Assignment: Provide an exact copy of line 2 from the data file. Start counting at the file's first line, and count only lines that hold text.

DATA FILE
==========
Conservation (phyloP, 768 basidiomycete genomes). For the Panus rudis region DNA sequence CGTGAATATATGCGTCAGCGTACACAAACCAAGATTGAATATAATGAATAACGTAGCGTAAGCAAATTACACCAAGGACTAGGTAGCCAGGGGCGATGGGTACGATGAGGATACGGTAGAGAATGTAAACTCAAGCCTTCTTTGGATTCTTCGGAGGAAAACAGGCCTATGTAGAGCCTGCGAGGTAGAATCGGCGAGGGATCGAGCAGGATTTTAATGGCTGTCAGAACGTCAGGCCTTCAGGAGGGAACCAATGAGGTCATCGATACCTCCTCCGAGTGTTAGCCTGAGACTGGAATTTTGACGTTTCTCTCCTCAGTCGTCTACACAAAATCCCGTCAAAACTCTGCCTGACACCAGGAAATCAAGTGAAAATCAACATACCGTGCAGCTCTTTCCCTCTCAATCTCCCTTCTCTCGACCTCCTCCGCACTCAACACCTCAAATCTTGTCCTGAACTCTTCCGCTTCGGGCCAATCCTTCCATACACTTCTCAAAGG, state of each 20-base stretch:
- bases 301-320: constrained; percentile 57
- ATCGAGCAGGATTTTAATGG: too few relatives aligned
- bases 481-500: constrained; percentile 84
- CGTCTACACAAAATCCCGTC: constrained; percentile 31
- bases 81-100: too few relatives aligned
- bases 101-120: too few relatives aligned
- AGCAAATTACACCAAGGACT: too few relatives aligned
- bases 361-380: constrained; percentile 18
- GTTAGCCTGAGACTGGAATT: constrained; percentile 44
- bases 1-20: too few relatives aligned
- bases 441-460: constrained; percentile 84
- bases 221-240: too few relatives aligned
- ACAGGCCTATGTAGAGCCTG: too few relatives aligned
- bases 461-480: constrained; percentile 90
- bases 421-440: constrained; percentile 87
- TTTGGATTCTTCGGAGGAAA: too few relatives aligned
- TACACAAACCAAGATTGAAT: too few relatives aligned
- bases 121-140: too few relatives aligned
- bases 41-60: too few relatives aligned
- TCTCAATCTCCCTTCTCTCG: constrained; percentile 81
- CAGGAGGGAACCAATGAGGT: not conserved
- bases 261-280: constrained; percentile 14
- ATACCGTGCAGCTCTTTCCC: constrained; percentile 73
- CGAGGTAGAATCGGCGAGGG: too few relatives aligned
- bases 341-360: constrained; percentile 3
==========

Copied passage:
- bases 301-320: constrained; percentile 57